Kevin O’Brien

Kevin O’Brien is a Brisbane based architect. In 2018 he joined BVN as a Principal, becoming part of one of Australia’s largest and most highly acclaimed architectural practices. In 2017 he became the Professor of Creative Practice at the School of Architecture, Design and Planning at the University of Sydney. He is a former Board member of La Boite Theatre, and the Institute of Modern Art in Brisbane.

Kevin is passionate about the arts. He collaborates broadly within the visual and performing arts sector as well as his creating his own works. He has produced set designs for Queensland Theatre Company, La Boite Theatre and Moogahlin Performing Arts, and installations for Urban Theatre Projects, Bleach Festival, the Sydney Festival and QAGOMA. Exhibition designs have been completed for the National Gallery of Australia, the National Museum of Australia, the Queensland Museum, the Institute of Modern Art, and the Venice Architecture Biennale.

Of specific significance is the Finding Country project that began in 2005 and continues to this day as a guide for practice, teaching and thinking about architecture and its relationship with the Aboriginal concept of Country. In 2012 this endeavour took the form of the Finding Country Exhibition as an official collateral event of the 13th Venice Architectural Biennale. The central artefact of the exhibition was an 8m x 3m drawing of Brisbane containing 44 grids emptied by 50% to reveal an argument for the form of Country. The drawing was burnt on the opening night as a performative act demonstrating fire as a tool of Country.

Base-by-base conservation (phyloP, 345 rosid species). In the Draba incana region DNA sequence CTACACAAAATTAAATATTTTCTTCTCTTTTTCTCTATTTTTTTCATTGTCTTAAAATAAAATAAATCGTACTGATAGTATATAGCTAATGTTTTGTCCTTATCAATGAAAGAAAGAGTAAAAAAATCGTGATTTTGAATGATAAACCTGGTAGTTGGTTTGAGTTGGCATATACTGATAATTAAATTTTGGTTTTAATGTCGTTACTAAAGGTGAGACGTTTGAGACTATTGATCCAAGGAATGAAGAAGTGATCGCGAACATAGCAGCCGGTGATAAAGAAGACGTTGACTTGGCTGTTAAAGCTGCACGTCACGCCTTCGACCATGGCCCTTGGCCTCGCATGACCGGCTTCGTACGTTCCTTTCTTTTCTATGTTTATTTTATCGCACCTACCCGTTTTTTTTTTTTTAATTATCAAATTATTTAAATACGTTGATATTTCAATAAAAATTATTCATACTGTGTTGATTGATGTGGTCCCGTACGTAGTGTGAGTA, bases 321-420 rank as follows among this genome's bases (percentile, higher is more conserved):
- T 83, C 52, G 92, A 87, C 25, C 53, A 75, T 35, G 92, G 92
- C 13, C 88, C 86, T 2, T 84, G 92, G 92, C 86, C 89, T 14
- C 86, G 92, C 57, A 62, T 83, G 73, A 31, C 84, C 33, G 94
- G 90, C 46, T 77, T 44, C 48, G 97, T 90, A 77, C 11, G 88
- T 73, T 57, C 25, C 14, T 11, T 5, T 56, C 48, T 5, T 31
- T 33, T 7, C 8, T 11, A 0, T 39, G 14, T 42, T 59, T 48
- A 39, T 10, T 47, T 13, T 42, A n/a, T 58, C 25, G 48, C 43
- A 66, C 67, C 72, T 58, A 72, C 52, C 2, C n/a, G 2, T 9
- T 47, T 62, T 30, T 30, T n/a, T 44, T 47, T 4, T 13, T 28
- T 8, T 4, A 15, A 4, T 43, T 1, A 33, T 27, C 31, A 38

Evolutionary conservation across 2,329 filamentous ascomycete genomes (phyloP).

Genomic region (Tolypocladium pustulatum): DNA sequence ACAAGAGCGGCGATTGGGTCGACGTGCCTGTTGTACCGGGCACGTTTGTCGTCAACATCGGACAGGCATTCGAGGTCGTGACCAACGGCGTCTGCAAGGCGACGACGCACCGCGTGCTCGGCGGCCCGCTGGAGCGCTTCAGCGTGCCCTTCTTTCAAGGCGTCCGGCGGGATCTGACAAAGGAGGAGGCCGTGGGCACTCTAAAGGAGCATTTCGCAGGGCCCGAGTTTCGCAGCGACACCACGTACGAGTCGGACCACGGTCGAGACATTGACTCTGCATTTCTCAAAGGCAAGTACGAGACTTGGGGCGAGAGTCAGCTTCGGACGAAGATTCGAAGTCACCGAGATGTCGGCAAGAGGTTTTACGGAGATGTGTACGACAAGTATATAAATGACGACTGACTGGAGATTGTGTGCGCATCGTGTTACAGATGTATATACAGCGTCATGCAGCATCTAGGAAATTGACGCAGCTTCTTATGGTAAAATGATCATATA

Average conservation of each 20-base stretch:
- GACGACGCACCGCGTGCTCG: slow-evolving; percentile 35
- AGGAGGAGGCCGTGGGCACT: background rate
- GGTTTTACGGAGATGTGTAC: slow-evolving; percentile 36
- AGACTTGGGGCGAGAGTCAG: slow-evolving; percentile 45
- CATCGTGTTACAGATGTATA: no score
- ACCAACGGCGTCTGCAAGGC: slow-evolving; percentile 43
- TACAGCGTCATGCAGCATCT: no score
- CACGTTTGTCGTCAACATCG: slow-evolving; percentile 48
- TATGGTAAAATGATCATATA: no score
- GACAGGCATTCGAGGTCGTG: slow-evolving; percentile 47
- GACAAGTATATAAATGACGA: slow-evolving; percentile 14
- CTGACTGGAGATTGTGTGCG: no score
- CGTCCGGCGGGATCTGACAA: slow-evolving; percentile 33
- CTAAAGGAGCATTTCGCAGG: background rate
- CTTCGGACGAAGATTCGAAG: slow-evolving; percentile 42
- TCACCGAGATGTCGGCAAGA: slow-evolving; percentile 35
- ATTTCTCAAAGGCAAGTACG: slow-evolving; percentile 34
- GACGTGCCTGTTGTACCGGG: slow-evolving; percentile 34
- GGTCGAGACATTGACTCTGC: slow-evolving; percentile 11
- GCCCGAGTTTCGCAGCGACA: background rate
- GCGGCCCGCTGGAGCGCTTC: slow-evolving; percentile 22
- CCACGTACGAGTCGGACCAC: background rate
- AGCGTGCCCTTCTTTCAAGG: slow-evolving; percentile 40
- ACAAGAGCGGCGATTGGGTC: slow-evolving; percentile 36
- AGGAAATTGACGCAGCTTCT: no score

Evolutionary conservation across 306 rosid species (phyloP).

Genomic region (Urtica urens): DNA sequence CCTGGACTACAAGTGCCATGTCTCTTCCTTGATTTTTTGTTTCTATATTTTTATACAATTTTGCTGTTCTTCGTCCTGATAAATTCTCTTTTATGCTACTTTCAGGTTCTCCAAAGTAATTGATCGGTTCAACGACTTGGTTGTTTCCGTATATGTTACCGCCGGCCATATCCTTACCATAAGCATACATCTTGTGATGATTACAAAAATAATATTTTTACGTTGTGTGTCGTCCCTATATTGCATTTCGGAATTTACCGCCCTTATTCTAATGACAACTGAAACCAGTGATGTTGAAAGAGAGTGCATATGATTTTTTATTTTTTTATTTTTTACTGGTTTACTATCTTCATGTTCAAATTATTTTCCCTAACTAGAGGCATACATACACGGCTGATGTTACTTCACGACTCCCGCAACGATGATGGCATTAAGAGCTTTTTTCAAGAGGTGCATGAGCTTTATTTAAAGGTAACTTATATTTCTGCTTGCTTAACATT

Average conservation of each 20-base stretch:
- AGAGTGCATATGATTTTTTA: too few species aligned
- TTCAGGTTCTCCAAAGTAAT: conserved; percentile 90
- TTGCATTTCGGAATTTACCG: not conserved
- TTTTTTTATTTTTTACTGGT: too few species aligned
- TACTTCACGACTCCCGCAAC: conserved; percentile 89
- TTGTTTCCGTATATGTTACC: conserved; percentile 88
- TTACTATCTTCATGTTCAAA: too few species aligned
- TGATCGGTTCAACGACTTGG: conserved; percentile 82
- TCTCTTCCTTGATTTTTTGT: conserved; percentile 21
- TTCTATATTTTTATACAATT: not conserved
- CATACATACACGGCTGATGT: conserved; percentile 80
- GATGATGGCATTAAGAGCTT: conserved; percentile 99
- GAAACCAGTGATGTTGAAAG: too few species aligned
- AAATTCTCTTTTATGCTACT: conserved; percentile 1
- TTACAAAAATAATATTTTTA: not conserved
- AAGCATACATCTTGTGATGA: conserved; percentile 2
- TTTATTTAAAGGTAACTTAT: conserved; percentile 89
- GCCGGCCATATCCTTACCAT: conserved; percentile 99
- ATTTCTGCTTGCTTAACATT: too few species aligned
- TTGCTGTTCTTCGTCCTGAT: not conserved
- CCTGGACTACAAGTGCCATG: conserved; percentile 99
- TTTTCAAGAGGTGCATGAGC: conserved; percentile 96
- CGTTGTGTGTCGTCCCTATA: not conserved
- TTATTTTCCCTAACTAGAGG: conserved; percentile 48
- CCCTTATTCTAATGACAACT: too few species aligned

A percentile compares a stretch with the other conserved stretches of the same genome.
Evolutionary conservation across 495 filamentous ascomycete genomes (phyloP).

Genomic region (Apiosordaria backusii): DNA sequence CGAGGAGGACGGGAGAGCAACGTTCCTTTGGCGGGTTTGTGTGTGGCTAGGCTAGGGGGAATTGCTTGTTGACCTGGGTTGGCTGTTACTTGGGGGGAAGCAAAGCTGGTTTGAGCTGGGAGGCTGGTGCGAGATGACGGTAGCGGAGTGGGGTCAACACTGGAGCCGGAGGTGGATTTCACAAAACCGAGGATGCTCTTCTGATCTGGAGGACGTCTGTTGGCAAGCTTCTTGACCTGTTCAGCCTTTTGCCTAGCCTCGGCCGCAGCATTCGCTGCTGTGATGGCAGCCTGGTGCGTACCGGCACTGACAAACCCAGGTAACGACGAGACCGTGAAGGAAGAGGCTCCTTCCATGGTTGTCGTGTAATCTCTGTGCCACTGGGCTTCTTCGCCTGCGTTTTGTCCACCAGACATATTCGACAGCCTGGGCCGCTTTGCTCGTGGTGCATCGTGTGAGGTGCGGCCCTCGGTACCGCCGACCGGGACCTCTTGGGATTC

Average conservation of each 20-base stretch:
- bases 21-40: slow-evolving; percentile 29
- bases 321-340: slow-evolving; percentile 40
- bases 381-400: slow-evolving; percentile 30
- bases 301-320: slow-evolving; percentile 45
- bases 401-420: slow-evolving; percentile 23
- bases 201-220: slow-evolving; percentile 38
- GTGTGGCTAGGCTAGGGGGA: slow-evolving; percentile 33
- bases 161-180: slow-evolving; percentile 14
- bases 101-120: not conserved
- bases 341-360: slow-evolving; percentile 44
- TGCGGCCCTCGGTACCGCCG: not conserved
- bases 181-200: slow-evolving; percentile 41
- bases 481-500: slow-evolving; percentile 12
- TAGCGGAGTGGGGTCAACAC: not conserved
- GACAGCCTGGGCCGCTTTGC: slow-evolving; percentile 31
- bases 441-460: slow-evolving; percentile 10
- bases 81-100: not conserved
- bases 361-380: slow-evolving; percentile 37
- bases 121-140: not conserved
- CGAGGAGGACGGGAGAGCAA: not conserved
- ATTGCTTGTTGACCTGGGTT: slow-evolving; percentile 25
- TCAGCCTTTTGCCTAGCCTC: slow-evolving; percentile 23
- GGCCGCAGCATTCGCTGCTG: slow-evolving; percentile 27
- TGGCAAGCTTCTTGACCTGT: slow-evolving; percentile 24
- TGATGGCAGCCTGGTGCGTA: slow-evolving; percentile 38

Kevin’s current focus is on the development and demonstration of a Designing with Country methodology that seeks to locate people in settings that enable a sense of belonging to (as opposed to owning) Country.

Blak Box – travelling sound pavilion. Sound and light works by Indigenous artists to connect visitors to stories of the Country it is located on
Finding Country Exhibition, Venice Architecture Biennale 2012 – 8mx3m drawing of Brisbane emptied by 50% to reveal an argument for the form of Country.
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